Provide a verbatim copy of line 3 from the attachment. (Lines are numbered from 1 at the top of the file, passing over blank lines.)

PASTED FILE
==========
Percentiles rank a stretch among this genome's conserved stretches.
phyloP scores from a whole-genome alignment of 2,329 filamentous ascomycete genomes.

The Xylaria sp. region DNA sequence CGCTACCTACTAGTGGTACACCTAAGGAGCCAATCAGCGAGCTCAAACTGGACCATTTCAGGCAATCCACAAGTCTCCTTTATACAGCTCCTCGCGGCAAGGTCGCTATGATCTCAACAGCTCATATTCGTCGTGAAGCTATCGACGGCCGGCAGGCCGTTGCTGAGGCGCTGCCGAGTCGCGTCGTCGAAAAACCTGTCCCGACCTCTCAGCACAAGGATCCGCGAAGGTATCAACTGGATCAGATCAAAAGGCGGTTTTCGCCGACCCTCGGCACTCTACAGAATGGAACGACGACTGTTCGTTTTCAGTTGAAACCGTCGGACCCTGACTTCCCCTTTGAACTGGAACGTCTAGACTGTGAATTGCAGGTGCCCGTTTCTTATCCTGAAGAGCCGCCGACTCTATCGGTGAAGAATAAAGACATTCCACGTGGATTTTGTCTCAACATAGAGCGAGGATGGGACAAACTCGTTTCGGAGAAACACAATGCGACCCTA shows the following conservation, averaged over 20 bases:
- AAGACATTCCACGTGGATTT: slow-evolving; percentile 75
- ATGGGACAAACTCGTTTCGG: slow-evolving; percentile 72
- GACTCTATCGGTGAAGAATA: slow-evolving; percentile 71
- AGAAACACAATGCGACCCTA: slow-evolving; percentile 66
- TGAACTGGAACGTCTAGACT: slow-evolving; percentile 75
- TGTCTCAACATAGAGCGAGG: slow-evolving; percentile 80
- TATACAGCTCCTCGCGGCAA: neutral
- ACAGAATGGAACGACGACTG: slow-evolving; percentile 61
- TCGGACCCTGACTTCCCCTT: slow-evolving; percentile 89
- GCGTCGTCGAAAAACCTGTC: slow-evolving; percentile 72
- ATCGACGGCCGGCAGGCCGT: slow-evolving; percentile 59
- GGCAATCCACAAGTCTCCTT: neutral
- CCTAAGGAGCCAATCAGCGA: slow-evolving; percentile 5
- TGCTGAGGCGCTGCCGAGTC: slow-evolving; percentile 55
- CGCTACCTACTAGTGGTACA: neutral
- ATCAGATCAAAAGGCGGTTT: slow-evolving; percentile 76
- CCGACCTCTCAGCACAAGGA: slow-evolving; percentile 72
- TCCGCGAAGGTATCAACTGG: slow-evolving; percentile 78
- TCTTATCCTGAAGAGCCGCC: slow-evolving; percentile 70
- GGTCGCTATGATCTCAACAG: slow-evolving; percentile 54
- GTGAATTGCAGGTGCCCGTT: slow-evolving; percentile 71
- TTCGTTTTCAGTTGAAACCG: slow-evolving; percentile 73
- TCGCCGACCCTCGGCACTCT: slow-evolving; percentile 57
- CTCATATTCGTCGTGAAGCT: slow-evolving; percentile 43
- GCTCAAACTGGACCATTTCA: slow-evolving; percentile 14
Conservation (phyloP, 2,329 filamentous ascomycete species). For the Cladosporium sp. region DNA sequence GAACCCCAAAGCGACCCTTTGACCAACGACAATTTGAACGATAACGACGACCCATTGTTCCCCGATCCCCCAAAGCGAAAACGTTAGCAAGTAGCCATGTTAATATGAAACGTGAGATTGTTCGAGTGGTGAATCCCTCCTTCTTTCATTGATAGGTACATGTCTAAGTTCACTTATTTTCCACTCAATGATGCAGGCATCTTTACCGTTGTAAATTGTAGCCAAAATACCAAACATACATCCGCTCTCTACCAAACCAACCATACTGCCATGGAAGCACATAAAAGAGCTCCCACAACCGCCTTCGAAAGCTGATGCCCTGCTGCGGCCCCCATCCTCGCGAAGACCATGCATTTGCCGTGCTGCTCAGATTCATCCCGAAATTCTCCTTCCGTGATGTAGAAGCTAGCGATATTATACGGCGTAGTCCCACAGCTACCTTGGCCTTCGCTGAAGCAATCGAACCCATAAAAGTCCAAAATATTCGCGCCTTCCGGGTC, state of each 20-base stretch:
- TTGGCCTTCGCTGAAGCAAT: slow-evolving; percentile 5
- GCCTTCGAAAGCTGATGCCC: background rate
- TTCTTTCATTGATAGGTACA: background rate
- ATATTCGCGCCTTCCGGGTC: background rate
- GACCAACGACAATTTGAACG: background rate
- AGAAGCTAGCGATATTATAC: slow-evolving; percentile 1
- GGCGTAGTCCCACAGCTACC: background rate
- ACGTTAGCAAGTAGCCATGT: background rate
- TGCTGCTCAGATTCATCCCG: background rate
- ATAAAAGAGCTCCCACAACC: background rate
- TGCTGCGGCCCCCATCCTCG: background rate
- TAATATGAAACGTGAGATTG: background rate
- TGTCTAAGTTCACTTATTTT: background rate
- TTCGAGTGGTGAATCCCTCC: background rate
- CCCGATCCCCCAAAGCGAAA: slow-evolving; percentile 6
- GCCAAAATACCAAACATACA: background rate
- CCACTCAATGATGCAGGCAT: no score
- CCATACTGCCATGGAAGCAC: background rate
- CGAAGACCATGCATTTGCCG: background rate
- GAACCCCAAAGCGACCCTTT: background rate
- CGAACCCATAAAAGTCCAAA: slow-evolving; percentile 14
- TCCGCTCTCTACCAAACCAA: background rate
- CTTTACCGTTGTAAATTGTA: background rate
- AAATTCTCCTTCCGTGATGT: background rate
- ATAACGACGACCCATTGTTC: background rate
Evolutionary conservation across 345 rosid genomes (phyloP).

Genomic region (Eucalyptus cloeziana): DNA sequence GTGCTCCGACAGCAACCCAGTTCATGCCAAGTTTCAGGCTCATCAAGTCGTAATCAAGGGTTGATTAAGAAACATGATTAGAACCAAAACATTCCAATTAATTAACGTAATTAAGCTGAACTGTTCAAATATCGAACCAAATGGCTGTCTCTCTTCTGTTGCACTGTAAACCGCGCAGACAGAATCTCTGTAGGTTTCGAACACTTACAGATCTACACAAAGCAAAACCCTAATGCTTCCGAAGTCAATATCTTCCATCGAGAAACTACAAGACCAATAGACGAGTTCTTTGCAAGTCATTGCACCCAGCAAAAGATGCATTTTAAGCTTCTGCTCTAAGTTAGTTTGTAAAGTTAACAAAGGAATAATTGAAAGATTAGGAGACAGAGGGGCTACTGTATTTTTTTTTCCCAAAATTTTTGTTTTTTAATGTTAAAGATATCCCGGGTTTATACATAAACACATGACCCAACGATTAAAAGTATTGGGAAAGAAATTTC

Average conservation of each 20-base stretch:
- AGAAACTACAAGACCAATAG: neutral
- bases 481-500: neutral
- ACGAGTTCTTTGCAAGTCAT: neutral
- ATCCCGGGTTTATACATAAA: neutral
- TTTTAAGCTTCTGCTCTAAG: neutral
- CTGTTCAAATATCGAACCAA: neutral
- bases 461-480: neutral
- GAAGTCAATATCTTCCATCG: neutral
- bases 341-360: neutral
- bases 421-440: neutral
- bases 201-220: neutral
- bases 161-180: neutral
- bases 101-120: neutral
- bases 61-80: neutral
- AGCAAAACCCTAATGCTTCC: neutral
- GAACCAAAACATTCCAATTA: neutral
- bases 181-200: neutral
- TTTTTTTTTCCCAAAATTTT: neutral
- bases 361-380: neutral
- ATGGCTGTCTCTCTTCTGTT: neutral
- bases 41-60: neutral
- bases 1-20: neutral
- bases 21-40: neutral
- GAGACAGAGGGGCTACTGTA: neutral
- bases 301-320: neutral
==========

The Xylaria sp. region DNA sequence CGCTACCTACTAGTGGTACACCTAAGGAGCCAATCAGCGAGCTCAAACTGGACCATTTCAGGCAATCCACAAGTCTCCTTTATACAGCTCCTCGCGGCAAGGTCGCTATGATCTCAACAGCTCATATTCGTCGTGAAGCTATCGACGGCCGGCAGGCCGTTGCTGAGGCGCTGCCGAGTCGCGTCGTCGAAAAACCTGTCCCGACCTCTCAGCACAAGGATCCGCGAAGGTATCAACTGGATCAGATCAAAAGGCGGTTTTCGCCGACCCTCGGCACTCTACAGAATGGAACGACGACTGTTCGTTTTCAGTTGAAACCGTCGGACCCTGACTTCCCCTTTGAACTGGAACGTCTAGACTGTGAATTGCAGGTGCCCGTTTCTTATCCTGAAGAGCCGCCGACTCTATCGGTGAAGAATAAAGACATTCCACGTGGATTTTGTCTCAACATAGAGCGAGGATGGGACAAACTCGTTTCGGAGAAACACAATGCGACCCTA shows the following conservation, averaged over 20 bases: